Cricket as a sport in the past was always looked at as one that had the aura of royalty. Whether it was played on the village green or in a stadium, it had that lethargic approach of a sport that showcased elegance, character and endurance rather than one with a fast and furious approach. Cricket was a sport that taught one the way of life, of its ups and downs, where individuals shone but a teams’ performance finally was the ultimate goal.
The slow pace of the game with time between each delivery, breaks in play, change of ends, all culminated into sportsmen who had more of a mental ability to have patience rather than one boasting of a six pack. Fitness was important but not essential to achieve success.
Cricketers of legendary status went on to play the game well past their 50s and some who performed well even then were W G Grace and the two great Indian cricketers, D B Deodhar and India’s first Test captain C K Nayudu. For them and many more such cricketers, “age was just a number”. The cricket followers who admired them encouraged their presence, as they were the royals who graced the sacred turf.
Cricket in India after independence took a very different turn as regards the age of a cricketer. Any individual after the age of 30 was branded as a veteran. To play cricket for India, if one was not already well established after that age, was a remote possibility. The reason for this was that through cricket one could not make one’s living and the 30s was just the age when a cricketer, having played his part in partaking in his passion, was ready to settle down to make a life for himself.
Cricket was, therefore, looked upon as a young man’s game where the older players were kept more for their experience to educate the youngster in every aspect of the game. Age has become a very important issue in Indian cricket. The U-19 age group has become the most prominent platform for a young budding cricketer to get recognised.
Fudging of age, therefore, became one area of concern that the BCCI has finally taken a very strict approach to. India’s century scorer, Manjot Kalra, in the last U-19 World Cup final that India won, was a prime example of the crime of fudging his age. This was only unearthed recently.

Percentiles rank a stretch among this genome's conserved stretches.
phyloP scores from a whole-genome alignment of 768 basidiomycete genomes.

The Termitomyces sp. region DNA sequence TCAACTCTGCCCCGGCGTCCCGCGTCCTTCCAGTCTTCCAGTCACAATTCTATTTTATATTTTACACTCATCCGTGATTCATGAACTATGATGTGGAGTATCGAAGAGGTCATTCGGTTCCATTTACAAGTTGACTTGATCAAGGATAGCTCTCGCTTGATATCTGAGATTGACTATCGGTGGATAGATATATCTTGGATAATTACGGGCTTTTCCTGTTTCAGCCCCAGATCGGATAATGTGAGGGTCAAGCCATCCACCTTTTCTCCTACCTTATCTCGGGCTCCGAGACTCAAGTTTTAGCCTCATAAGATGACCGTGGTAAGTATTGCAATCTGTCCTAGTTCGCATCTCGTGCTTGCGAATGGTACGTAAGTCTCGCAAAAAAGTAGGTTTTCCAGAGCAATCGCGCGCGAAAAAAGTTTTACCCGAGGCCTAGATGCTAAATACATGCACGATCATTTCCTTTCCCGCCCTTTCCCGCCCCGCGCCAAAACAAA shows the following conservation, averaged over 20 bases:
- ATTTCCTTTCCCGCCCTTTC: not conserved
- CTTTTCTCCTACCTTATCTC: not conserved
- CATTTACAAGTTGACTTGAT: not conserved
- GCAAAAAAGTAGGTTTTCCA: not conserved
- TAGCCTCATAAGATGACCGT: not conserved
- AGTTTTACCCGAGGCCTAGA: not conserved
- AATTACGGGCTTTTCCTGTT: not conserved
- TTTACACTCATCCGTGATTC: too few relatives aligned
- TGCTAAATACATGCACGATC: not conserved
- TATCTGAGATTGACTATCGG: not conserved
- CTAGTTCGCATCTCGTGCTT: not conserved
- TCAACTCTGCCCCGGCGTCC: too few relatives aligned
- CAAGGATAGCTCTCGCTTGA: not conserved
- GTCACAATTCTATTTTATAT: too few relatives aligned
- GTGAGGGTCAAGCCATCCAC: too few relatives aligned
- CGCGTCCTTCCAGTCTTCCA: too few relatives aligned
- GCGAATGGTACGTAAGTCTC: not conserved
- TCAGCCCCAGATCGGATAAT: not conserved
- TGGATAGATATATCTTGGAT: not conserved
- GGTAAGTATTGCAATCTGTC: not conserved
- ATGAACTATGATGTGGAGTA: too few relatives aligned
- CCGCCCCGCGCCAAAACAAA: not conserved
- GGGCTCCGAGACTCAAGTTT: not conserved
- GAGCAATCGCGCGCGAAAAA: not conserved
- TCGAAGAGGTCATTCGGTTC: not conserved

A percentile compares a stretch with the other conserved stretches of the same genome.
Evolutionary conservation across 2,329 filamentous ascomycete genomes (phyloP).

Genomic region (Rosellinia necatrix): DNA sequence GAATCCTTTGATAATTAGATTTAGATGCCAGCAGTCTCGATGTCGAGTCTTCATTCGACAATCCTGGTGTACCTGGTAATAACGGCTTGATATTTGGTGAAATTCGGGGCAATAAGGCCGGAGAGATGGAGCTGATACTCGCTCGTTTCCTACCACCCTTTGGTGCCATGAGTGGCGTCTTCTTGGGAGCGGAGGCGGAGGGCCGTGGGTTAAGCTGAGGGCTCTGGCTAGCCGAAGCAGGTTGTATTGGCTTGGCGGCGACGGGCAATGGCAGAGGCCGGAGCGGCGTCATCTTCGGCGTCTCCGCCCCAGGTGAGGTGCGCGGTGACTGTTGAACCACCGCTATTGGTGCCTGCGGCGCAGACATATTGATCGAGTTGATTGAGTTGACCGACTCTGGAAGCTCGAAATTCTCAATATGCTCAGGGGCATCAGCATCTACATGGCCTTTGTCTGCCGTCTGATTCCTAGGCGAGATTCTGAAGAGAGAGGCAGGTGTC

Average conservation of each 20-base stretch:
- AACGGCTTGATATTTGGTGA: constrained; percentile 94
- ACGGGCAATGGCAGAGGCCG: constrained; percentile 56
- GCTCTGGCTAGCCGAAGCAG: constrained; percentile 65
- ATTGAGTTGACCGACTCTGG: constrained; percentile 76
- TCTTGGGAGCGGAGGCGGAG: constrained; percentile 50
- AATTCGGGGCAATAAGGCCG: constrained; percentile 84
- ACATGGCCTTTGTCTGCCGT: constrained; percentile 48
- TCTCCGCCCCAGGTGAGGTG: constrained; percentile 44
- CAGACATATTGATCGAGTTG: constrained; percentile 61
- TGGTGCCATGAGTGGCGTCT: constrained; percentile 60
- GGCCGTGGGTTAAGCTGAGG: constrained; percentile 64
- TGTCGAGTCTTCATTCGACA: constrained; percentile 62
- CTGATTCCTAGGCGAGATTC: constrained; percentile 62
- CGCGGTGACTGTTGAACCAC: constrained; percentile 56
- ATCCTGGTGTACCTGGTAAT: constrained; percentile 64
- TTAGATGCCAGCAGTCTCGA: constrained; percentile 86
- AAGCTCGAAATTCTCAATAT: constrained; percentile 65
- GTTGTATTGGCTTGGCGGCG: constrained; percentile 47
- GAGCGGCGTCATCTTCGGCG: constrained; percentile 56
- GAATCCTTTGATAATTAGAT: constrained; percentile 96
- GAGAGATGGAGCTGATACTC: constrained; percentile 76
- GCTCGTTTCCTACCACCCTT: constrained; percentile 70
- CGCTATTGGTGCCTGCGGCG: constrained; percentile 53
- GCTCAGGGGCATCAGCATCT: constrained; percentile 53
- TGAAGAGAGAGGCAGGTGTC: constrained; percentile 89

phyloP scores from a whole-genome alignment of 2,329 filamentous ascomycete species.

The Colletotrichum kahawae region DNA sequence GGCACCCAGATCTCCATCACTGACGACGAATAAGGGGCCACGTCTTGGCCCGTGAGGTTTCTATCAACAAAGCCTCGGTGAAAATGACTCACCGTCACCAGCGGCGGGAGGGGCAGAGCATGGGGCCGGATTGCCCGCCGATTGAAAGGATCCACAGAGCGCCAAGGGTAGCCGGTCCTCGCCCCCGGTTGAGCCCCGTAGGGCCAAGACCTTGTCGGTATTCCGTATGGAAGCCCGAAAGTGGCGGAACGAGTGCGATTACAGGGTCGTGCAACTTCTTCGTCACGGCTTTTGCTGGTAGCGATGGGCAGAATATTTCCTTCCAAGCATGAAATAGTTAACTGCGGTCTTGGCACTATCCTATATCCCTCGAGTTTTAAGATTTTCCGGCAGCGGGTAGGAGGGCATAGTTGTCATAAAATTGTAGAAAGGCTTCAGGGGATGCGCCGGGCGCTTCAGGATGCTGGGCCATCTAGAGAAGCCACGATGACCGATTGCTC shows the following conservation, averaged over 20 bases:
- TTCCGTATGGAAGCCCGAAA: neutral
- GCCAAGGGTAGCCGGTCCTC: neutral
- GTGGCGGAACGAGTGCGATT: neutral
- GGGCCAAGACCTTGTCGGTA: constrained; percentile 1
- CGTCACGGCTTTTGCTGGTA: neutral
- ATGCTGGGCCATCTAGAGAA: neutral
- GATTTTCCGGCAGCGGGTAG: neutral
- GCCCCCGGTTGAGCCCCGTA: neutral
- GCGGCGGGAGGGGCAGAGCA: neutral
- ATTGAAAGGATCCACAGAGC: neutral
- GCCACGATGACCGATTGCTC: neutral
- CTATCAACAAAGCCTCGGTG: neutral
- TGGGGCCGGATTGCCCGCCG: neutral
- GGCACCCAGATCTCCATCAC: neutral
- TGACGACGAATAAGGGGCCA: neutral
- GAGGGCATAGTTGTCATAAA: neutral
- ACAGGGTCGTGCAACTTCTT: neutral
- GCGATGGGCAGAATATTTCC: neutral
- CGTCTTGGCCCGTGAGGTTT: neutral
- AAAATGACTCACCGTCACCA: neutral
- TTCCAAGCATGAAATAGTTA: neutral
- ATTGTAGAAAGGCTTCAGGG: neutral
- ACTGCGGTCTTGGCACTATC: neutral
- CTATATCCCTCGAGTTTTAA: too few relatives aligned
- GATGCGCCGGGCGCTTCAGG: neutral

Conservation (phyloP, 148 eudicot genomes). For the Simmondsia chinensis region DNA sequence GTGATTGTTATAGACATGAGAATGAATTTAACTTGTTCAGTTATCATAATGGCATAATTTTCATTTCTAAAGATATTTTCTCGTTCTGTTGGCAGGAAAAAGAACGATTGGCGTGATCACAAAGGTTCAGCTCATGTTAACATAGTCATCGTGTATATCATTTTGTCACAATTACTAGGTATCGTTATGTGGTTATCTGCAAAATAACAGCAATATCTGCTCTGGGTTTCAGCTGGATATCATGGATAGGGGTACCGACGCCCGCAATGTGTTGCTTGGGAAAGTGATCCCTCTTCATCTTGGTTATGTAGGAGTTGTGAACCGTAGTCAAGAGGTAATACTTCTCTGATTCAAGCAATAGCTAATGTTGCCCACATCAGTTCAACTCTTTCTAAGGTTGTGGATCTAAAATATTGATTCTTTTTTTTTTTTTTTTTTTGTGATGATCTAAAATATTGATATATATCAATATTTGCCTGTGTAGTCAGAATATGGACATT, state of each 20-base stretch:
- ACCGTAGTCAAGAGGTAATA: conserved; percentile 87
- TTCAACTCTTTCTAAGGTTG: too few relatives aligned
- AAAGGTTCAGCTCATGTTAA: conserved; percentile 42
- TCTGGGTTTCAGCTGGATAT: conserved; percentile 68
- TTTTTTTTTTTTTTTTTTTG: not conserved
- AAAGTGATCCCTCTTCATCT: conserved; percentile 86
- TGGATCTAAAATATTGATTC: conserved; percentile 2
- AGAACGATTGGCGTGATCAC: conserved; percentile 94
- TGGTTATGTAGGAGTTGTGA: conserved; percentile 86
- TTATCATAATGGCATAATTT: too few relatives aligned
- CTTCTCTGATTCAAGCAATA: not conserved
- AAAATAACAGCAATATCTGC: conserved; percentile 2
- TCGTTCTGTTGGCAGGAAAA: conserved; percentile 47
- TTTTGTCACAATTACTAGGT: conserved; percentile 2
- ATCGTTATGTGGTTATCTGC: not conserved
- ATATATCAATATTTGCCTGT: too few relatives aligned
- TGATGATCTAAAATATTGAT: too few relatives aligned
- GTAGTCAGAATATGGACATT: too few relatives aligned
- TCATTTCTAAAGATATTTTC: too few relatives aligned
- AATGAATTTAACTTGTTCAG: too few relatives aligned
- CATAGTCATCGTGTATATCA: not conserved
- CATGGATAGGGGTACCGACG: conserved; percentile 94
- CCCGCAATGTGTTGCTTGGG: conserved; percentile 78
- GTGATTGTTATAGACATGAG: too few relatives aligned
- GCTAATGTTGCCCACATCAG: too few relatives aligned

In Olympics, the team would have been disrobed of their title, which fortunately didn’t take place in this case. But, for India, it was an embarrassment and a good reason to put a system in place to monitor each player.
Personally, I do not agree with Rahul Dravid’s views of an U-19 player playing in only one World Cup. One participates in the cup donning the Indian colors and the best side should be playing for the trophy, whether one has played earlier or not is immaterial. India as a nation comes first, especially when one is participating with the Indian colors. The lacuna in the system is another issue.
The limited-overs version of cricket has brought in a completely different perspective in the life of a cricketer. Athleticism, agility, speed and stamina have become essential ingredients for a cricketer, given the increasing work load of matches and the fast pace of the shortened version of the game.
The T20 version that was introduced to make cricket more exciting, made physical fitness and power an addition requirement for a cricketer. A burst of quick activities while bowling, fielding and faster running between the wickets have all led to an acceleration never before encountered on the cricket field. The muscles of a cricketer today have to be able to sustain the initial thrust similar to that of a 100 meters runner. A far cry from the slow and smooth pace that a cricketer faced in the days is gone by.
The modern technique, equipment, advise and well trained and certified physical fitness and nutrition trainers have played a major part in making the modern cricketer a fit, trim and a chiseled body individual.
The “age” of a player now has, therefore, become a non-entity. However, in India one finds that the mindset has not changed. M S Dhoni and Kedar Jadhav are two players who come to mind, one who will turn 42 and the other 38 when the next World Cup will be played in India in 2023.
For most, age is one criteria that they feel will automatically debar both Dhoni and Jadhav from contesting for a place in the side. One was, therefore, amused when in a recent press conference, the Australian limited-overs captain, Aaron Finch, was asked as to whether he and Warner will be playing the next World Cup.
Both would be on the wrong side of 30s and his answer was quite interesting. He said it was not the age but their respective wives who will decide their fate as three years is a long time to think ahead.
Selecting a cricket side now has made age a non-existent criteria for selection at the senior level. The passion to continue playing and the zest to do so mentally and physically is far more important. The monitoring of one’s state of health and body and opportunities to stay fit and young are immense in today’s world.
Colonel C K Nayudu played first-class cricket till the age of 68. Virat Kohli is just 31 years old. One wonders if he can over time sustain the same enthusiasm and love for the game. A span of eight World Cups for him should be easily possible.
Roger Federer is still going strong at the age of 38 in tennis and Fauja Singh, the tenacious Sikh, ran the London marathon at the age of 101. One can confidently say that “age is just a number now”, in cricket, it is how you play it that will make the difference.